(Washington) The Republican general staff unveiled its roadmap on the thorny issue of the American debt ceiling on Tuesday, hoping to make Democratic President Joe Biden give in with whom a standoff is engaged.

After a speech on Wall Street on Monday, the leader of the Republicans in the House of Representatives Kevin McCarthy detailed before his caucus his plan to avoid a default on payment by the United States.

Like all major economies, or almost, the world’s leading power lives on credit. But unlike other developed countries, America regularly comes up against a legal constraint: the debt ceiling, which must be regularly raised by Congress.

This famous “ceiling” of 31,400 billion dollars was reached in mid-January.

Temporary emergency measures have been taken to continue to pay the debt, but without an agreement in Congress to raise this ceiling, the United States will find itself in default, unable to meet its financial commitments, perhaps as soon as this summer.

With their new majority in the House of Representatives, they promised to set very strict conditions for any increase in this ceiling, so as not to give a so-called “blank check” to the Biden administration.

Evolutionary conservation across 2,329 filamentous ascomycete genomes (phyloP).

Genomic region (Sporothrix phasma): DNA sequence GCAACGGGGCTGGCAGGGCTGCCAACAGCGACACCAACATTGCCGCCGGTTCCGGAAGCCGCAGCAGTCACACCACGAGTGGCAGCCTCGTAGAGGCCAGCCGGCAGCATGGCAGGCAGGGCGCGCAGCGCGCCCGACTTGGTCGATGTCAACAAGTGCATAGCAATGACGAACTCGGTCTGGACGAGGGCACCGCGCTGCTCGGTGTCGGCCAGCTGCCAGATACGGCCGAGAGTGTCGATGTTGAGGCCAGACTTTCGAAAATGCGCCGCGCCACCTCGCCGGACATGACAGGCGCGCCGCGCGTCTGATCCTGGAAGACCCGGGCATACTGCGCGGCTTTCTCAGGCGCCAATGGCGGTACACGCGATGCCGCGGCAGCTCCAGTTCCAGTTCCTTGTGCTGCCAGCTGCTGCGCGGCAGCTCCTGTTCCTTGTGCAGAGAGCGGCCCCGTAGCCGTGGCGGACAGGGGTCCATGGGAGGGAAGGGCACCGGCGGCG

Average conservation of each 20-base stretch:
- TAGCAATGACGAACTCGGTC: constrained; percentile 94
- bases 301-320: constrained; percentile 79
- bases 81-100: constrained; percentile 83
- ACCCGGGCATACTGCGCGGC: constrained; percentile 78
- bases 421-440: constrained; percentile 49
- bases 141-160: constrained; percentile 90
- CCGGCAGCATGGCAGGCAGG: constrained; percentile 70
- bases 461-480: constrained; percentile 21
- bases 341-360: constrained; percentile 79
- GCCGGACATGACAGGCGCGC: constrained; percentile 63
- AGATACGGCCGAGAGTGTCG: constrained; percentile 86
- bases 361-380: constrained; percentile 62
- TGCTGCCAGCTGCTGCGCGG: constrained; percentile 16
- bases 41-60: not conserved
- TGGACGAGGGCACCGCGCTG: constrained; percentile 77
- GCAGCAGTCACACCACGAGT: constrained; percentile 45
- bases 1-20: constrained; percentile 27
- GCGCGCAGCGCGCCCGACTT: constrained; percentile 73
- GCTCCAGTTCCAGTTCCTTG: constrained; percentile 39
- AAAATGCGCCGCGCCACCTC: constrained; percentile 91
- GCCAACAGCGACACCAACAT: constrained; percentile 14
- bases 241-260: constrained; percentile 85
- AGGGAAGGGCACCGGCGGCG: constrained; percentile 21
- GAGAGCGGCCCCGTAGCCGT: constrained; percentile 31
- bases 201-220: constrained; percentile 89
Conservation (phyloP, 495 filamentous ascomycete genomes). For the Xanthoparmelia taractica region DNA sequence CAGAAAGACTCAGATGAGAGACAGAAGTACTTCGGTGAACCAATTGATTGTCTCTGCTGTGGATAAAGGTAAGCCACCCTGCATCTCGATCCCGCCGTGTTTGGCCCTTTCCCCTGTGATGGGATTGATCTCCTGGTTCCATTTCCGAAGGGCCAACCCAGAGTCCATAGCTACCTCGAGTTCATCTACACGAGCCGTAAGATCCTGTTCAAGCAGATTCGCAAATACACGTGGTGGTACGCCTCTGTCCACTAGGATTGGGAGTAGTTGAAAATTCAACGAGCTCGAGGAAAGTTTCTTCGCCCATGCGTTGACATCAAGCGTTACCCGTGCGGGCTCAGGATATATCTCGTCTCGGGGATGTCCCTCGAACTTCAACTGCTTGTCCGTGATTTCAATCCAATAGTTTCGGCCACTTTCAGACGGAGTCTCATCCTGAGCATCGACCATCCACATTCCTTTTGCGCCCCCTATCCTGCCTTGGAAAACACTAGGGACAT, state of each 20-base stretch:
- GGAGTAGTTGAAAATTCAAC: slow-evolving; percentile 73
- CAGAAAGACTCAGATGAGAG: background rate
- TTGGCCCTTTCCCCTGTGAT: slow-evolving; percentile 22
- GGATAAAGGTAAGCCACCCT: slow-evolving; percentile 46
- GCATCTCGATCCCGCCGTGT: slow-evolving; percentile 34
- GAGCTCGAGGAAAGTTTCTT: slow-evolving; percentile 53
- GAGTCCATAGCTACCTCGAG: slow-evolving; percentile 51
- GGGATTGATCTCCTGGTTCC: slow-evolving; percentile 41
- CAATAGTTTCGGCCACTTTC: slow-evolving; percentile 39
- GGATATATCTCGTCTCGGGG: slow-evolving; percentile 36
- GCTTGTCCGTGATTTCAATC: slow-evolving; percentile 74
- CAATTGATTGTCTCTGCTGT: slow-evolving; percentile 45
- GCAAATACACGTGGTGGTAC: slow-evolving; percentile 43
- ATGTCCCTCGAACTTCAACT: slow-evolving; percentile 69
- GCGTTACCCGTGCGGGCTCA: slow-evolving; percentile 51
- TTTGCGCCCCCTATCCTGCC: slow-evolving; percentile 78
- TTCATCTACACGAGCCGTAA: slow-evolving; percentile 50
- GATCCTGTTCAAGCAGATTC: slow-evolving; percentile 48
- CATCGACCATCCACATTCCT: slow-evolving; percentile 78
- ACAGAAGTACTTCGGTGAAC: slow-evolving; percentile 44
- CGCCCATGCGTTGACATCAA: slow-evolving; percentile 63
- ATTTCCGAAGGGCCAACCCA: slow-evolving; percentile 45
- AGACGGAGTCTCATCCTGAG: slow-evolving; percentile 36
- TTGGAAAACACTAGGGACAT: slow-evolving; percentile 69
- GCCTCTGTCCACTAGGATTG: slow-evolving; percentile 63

“It’s time to stop this madness!” “urged Kevin McCarthy, who poses as an uncompromising defender of budgetary discipline.

“Reckless spending by Democrats has sparked inflation, a banking crisis and many other problems,” he charged on Twitter.

His plan, presented Tuesday to his peers in Congress, plans, among other things, to bring the amount of federal government spending back to 2022 levels, and to limit their growth to 1% per year over the next ten years.

The Democrats are strongly opposed to the Republican project, believing that conditioning an increase in the debt ceiling on budget cuts is tantamount to blackmail.

“This wish list is just a rehash of bad ideas that we’ve been hearing about for weeks,” Senate Democrat Leader Chuck Schumer criticized Tuesday.

Without an agreement, American and global finance risks plunging into the unknown.

The Republican leader had been received by Joe Biden in early February to discuss possible outcomes.

The two leaders had then recorded their differences, failing to find a compromise.

The “speaker” McCarthy, elected in January in pain, will however first have to overcome the dissension in his ranks between the right wing of his party, which pleads for budgetary orthodoxy, and moderate elected officials, to ensure that this bill may well pass the House.